If you don’t have God factored into your New Year’s resolutions, then you’ve factored out The Divine Dream and the Divine Person upon Whom everything hinges.
By Deacon Frederick Bartels
5 January 2018
If you do a Google search for “New Year’s Resolutions,” you’ll find there are over 66 million results, with suggestions heavily weighted (at least in the upper ranking positions) toward improving your physical health, enjoying greater satisfaction at work, meeting financial goals, building more fulfilling relationships, and having better sex.
One particular post I clicked on, listed high up on Google’s first result’s page, was written by Rheana Murray for the website “Today.” Ms. Murray’s advice for a New Year’s resolution is to focus on a particular word. In 2015, it was the word “calm.”
“This year,” writes Murray, “I rang in 2018 with creativity, making a quiet promise to myself to not let passion projects slide amid work and relationships and family and everything else that begs our attention throughout the year.”
A word to focus on? I was thinking of the Word made flesh or the Word of God.
Lifehack lists 50 suggestions. The first is get in shape. 2nd on the list is eating healthy and eating less. 7th is become “more confident and take some chances.” 8th is earning more money. 15th is “find a significant other.” Not a spouse, not someone to marry, but an intimate partner to share your secrets with. 17th is “have better sex.” It can “help keep us mentally and physically healthy. The idea is to make it a fun and rewarding experience, and this is something that comes with practice and exercise,” writes Ivan Dimitrijevic.
The sacredness of conjugal union in marriage, ordered toward the generation of new human life? Is that in there somewhere? Sorry. It’s not on the list.
I’m not saying all the suggestions are bad, some make sense and are helpful. For example, number 25 is “volunteer and give more to charity.” Certainly a good thing. 27 is about forgiving others. Also a good thing. Forgiveness “is a much healthier way to deal with issues that should be left in the past,” writes Dimitrijevic. True. However, what is the ultimate purpose undergirding the principle of forgiving others? That’s the real question. Do I forgive only to make myself feel better? That outlook misses the greater point.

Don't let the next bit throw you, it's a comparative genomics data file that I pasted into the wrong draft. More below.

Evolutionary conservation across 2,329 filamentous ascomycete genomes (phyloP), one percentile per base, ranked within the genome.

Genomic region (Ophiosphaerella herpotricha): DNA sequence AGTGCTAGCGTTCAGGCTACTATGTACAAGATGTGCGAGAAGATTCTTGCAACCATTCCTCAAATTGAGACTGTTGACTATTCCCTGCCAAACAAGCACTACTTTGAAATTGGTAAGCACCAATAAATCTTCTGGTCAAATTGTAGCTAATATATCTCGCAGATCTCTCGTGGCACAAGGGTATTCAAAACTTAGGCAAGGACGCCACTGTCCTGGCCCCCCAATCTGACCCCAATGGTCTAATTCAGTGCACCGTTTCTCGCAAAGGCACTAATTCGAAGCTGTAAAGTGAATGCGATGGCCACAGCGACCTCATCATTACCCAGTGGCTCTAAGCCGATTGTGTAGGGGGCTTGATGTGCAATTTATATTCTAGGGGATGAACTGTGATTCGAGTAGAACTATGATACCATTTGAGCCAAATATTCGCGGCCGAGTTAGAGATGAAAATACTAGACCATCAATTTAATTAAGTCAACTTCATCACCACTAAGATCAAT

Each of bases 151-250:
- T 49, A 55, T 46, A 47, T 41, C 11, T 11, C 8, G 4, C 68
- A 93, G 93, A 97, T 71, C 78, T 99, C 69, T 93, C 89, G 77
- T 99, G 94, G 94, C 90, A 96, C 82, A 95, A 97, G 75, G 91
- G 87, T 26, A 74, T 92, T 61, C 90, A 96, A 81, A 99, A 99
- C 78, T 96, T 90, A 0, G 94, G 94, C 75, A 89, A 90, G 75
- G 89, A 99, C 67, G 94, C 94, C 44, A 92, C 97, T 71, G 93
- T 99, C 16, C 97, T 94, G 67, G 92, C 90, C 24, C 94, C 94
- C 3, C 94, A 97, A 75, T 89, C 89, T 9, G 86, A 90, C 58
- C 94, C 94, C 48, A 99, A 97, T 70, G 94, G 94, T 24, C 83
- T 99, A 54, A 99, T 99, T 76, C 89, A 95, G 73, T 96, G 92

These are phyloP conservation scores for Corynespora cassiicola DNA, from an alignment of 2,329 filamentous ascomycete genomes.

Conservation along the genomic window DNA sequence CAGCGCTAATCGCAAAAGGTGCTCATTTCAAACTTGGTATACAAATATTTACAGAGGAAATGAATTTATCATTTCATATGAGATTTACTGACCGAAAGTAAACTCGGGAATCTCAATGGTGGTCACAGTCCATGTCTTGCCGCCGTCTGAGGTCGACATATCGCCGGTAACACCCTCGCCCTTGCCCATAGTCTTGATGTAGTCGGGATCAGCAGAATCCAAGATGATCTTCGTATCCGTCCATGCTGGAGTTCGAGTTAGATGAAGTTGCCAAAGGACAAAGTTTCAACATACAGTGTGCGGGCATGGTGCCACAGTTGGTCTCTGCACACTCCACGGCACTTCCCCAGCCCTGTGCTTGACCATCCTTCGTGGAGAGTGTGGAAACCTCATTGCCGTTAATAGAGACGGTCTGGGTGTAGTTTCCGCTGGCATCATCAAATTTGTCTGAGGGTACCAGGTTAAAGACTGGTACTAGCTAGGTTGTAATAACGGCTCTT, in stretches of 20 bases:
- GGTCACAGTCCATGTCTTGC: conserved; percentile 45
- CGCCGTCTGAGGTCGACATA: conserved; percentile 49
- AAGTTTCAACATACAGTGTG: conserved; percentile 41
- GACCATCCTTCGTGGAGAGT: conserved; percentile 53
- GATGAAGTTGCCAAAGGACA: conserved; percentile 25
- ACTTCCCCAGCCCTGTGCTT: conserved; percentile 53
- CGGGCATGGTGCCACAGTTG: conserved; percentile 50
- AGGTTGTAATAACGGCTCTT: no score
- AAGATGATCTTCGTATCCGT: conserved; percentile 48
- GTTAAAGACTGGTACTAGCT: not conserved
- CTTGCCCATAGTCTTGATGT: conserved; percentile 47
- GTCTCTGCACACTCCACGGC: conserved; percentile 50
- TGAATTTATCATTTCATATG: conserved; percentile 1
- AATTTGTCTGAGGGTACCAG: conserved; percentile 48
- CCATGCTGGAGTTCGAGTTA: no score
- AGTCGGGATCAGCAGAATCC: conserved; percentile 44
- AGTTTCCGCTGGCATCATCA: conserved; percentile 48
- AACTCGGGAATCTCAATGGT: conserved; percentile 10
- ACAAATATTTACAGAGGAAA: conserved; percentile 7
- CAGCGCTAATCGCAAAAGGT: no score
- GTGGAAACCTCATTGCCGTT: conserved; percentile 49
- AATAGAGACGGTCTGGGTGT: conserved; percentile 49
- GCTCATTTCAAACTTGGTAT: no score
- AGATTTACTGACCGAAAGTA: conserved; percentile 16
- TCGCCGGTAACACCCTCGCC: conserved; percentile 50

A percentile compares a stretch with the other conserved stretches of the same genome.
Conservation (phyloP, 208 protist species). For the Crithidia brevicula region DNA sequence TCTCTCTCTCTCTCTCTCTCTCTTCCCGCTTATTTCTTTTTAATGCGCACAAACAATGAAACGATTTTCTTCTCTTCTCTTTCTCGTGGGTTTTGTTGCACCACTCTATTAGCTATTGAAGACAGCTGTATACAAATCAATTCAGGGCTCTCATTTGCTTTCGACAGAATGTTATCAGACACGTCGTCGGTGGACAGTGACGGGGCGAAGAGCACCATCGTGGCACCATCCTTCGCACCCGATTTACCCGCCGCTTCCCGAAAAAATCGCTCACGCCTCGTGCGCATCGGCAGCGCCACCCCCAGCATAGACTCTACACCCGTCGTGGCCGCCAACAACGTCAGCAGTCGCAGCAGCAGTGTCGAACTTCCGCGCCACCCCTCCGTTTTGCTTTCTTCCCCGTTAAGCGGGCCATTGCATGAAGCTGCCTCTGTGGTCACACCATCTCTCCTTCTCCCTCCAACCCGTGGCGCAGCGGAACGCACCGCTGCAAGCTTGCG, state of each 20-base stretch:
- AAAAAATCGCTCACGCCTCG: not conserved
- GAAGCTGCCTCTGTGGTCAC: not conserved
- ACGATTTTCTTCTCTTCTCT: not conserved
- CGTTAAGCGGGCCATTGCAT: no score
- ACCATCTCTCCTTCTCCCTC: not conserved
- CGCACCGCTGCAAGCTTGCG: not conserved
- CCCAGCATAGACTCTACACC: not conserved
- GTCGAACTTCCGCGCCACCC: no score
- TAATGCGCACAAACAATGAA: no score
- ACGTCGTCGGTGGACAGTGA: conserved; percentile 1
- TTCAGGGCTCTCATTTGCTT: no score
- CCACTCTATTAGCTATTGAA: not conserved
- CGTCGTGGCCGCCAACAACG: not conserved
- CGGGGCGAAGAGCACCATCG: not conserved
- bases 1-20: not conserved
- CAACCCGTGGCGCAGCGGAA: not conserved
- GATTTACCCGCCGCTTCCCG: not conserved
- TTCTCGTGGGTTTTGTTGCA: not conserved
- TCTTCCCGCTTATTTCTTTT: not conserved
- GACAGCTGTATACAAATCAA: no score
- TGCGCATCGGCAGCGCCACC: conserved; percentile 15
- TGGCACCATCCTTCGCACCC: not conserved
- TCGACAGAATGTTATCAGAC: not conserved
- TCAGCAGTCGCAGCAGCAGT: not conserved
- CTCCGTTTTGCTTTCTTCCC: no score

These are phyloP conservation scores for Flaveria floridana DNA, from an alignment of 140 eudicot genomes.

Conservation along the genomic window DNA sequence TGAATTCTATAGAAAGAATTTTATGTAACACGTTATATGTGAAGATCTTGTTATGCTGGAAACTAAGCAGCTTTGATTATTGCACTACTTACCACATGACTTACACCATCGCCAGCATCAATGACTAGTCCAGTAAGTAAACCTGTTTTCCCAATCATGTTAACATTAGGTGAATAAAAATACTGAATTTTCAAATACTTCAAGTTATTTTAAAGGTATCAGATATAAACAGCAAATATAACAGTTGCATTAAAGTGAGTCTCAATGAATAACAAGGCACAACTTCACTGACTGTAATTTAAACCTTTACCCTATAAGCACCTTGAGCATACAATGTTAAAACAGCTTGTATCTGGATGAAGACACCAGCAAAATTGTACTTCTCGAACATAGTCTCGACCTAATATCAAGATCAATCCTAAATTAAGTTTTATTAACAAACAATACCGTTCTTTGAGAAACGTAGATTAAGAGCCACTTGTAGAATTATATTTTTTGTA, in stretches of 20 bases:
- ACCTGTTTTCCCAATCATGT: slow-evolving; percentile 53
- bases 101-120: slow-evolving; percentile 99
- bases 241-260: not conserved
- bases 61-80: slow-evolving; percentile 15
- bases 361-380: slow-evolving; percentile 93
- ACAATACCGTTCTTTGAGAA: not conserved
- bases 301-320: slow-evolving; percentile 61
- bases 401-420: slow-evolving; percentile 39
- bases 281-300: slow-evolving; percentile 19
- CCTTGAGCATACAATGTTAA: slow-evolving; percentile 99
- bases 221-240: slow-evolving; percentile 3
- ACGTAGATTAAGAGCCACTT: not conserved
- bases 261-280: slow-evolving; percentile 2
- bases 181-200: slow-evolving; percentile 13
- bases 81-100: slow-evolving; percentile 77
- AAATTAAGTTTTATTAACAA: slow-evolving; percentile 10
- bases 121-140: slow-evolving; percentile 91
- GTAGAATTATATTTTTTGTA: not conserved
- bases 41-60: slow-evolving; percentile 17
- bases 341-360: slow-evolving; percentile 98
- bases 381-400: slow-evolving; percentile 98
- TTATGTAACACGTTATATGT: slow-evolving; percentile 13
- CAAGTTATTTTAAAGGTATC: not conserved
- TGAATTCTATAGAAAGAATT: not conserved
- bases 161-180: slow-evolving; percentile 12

I didn’t read all 50 suggestions. But there was no mention of Jesus or Christianity or God or religion or faith. There was one mention of virtue. It was “punctuality.” Well. . . . Anyway, you get the point.
New Year’s resolutions can be a good thing. Many people emphasize focusing on reachable, concrete goals rather than on unachievable dreams. That makes sense. There’s no point in setting impossible goals unless you have a penchant for failure.
Your Life’s Dream
But what about dreams? Maybe one particular dream is the perfect New Year’s resolution. Maybe part of the problem for most Americans is that they’re not dreaming big enough! Their eyes are focused on things here below, looking downward, rather than on things above, gazing heavenward.
What’s the dream of your life? What does your heart crave above all else?
If you’re honest with yourself, answers like wealth, physical health, more friends, recognition, a promotion at work, sex, or greater satisfaction all ring hollow. These are all finite things. Some of them are created things. Others are material things. They’re all things found in the world. Things that are temporary, fleeting. It’s not that they’re bad per se. It’s that they’re not infinitely perfect. And the infinitely perfect is what every single human person craves.
Why? Because the human person is made for one ultimate purpose: eternal communion with the Tripersonal God, who is himself absolute and perfect love, truth, beauty, and goodness. God is the Life Itself to whom our life gravitates. There’s no getting away from that fact. We’re all hardwired for more than just contact with the divine; we’re intentionally created by Divine Wisdom to share God’s own divine life!
My point is this: what’s the one Dream you must attain in order to achieve your destiny, in order to find perfect, lasting happiness? It’s not a dream about having some-thing. Not if you’re sane, anyway. It’s The Dream of having Someone: Jesus Christ.